Clinical Presentation

Patients with rhabdomyolysis typically present following a period of muscle compression or severe exertion. Common scenarios include individuals trapped under heavy objects for extended periods, falls resulting in prolonged immobility on the floor, marathon runners, or those with a history of severe crush injuries. IV drug abusers found immobilized for an extended time and elderly individuals with a history of frequent falls are also at risk. They might report or exhibit signs such as:

1. Haematuria characterized by reddish-brown or tea-coloured urine, which is a false positive since the redness arises from myoglobin presence, not RBCs.

2. Hypotension

3. Potential signs of acute kidney injury (AKI).

Risk Factors

. Extended physical immobilization.

. Severe exertion or dehydration, such as seen in long-distance runners.

. IV drug abuse.

. Elderly individuals prone to frequent falls.

. Certain medications, for instance, one of the rare side effects of statins is rhabdomyolysis.


Upon suspecting rhabdomyolysis, several diagnostic tests should be ordered:

i. Urine Analysis: The primary initial test is to look for the characteristic tea-coloured urine, which indicates the presence of myoglobin, a product of muscle breakdown.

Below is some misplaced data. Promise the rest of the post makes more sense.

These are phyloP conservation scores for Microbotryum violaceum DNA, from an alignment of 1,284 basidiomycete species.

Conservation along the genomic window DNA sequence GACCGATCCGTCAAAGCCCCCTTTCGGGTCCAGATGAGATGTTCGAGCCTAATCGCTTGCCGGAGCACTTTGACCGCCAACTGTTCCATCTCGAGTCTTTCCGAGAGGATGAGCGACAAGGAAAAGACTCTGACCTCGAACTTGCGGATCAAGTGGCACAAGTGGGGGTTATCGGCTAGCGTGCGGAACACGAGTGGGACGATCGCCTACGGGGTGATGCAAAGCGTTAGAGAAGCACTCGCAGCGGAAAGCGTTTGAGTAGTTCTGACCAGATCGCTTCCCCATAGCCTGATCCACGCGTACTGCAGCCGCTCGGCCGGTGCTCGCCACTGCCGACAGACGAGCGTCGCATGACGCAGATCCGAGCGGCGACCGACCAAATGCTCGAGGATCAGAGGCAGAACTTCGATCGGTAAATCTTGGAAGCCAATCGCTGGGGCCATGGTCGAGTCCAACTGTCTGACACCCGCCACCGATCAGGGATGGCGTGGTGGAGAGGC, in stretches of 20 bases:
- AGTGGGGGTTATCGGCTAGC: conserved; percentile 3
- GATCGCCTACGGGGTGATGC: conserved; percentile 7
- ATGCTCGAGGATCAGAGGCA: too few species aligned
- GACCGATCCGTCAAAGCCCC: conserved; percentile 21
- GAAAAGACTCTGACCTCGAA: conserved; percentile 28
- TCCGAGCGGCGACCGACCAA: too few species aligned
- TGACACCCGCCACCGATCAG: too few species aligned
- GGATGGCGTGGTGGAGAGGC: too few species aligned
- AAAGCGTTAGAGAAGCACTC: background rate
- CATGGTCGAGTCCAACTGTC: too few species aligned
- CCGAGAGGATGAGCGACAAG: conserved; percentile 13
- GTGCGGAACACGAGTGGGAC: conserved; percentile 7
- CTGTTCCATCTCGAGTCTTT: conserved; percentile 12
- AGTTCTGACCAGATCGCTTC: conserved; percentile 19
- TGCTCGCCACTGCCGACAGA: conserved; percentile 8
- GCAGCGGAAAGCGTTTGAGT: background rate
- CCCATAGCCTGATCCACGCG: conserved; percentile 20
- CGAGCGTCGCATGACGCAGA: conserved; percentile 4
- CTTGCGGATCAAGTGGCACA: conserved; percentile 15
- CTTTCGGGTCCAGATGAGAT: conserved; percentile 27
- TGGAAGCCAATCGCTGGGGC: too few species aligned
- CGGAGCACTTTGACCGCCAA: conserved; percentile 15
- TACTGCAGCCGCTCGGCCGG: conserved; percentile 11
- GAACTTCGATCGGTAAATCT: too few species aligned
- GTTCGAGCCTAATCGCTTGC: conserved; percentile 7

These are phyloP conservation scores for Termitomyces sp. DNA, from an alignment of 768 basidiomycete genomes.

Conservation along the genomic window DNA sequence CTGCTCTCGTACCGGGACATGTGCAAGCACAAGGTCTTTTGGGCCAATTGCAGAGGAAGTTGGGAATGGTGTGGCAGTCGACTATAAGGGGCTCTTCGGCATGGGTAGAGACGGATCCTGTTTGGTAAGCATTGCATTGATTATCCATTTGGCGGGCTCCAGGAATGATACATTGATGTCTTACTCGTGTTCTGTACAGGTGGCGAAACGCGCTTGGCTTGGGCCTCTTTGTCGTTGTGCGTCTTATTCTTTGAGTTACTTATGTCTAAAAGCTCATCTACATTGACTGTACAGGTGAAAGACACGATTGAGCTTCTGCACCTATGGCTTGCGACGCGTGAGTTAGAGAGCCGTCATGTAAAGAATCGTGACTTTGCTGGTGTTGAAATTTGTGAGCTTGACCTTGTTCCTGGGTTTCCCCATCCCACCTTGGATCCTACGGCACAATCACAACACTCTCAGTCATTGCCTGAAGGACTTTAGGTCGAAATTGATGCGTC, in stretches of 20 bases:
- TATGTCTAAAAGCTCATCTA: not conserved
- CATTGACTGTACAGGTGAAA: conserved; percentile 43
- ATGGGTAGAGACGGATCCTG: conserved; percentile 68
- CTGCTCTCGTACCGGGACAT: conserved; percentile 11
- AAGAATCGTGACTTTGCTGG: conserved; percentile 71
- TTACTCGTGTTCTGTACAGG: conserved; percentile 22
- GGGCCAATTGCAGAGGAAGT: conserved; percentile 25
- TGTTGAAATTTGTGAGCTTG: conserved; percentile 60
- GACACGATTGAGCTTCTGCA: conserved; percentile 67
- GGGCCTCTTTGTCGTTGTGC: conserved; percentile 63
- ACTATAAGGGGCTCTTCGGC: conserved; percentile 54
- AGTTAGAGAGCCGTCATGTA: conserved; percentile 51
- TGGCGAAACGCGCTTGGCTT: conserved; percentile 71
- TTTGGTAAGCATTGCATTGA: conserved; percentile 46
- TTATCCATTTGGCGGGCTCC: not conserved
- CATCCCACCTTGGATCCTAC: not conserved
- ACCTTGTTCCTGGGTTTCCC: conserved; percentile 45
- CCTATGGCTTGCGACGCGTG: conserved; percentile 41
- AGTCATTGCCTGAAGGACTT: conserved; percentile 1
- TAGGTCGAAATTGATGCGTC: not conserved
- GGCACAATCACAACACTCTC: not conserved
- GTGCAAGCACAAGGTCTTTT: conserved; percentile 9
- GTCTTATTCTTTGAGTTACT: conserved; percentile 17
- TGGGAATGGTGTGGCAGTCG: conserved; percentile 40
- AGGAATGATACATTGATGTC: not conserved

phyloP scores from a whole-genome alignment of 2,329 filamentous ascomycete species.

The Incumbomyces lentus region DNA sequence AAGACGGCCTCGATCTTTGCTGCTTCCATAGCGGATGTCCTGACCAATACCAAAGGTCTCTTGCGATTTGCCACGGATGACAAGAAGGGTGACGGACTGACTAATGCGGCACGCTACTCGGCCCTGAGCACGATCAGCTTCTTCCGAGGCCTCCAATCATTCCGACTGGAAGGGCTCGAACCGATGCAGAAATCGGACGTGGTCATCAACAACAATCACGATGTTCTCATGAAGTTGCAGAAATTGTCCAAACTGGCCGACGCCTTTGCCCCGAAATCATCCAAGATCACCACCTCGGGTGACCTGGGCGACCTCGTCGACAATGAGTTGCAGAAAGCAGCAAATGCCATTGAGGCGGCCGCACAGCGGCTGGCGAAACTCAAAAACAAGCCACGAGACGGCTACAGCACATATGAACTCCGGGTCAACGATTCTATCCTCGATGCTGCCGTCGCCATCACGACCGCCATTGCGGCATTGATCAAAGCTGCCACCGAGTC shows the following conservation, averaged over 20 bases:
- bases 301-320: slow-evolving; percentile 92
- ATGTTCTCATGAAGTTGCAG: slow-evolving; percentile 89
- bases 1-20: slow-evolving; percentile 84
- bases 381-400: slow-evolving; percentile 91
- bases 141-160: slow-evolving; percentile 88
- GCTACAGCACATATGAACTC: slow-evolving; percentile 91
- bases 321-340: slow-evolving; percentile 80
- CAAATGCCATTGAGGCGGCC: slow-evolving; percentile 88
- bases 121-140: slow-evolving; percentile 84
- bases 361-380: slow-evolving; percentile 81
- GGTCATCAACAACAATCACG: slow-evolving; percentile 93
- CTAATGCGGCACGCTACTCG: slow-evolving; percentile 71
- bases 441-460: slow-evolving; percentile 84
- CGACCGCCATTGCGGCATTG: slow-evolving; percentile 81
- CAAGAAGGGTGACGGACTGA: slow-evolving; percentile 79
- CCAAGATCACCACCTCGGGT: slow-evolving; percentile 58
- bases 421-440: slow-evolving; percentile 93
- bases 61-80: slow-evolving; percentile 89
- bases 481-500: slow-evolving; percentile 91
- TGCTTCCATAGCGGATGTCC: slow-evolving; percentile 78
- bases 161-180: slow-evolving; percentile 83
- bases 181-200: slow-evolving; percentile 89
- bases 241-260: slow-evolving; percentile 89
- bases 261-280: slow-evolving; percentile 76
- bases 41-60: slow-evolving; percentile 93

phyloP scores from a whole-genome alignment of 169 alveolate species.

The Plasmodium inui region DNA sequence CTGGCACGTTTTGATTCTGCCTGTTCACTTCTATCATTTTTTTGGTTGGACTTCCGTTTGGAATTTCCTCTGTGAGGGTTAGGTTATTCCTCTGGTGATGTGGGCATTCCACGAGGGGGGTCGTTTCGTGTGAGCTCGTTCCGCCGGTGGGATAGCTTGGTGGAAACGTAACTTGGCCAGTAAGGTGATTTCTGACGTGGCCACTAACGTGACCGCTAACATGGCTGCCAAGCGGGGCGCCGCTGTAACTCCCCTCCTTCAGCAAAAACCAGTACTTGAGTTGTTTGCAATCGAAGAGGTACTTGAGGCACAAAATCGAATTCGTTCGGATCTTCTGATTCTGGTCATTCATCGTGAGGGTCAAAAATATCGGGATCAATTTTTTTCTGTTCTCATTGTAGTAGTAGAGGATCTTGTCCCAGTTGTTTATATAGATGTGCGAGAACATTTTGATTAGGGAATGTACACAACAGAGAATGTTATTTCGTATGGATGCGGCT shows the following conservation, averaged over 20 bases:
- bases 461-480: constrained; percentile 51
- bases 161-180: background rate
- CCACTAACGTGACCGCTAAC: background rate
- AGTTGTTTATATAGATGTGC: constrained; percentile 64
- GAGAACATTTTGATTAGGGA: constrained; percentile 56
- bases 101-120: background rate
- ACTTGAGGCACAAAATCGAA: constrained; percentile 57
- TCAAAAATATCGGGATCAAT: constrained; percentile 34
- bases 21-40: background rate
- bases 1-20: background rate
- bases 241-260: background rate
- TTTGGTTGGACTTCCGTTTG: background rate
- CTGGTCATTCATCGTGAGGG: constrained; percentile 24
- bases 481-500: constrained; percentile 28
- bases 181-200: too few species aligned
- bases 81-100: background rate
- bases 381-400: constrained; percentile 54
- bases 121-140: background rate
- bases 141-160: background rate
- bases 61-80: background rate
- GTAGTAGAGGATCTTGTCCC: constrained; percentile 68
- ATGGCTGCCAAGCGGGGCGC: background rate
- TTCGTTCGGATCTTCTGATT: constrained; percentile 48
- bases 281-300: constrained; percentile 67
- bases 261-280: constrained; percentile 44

ii. Blood Tests: Checking for high levels of creatine kinase (Confirmatory), which would indicate muscle necrosis, and urea and creatinine levels to assess kidney function.

iii. ECG: Given the risk of hyperkalaemia, resultant from potassium release by the damaged muscles, an ECG must be done to detect changes such as tall, tented T waves or a wide QRS complex, which are indicative of high potassium levels in the blood.


Management of rhabdomyolysis aims to prevent major complications such as AKI and hyperkalaemia and revolves around urgent and vigilant care:

1. Initial Intervention: Immediate rehydration with IV fluids, which serves to protect the kidneys from the nephrotoxic effect of myoglobin.

2. Heart Protection: In cases where ECG shows signs of hyperkalaemia, administering IV calcium chloride or calcium gluconate becomes a priority to protect the heart even before IV Fluids.

3. Monitoring and Additional Treatment: Continuous monitoring of the patient’s ECG and potential initiation of other treatments like sodium bicarbonate administration and, in severe cases, dialysis to manage kidney function.

Important Points

. Primary complications to watch out for are AKI and hyperkalaemia.

. First-line treatment involves rehydration with IV fluids to mitigate the risk of AKI.

. Best initial diagnostic test: Urine analysis to check for falsely positive haematuria due to the presence of myoglobin.

. Confirmation of Diagnosis: Elevated Creatine Phosphokinase (CPK) levels would confirm muscle necrosis, indicative of rhabdomyolysis.

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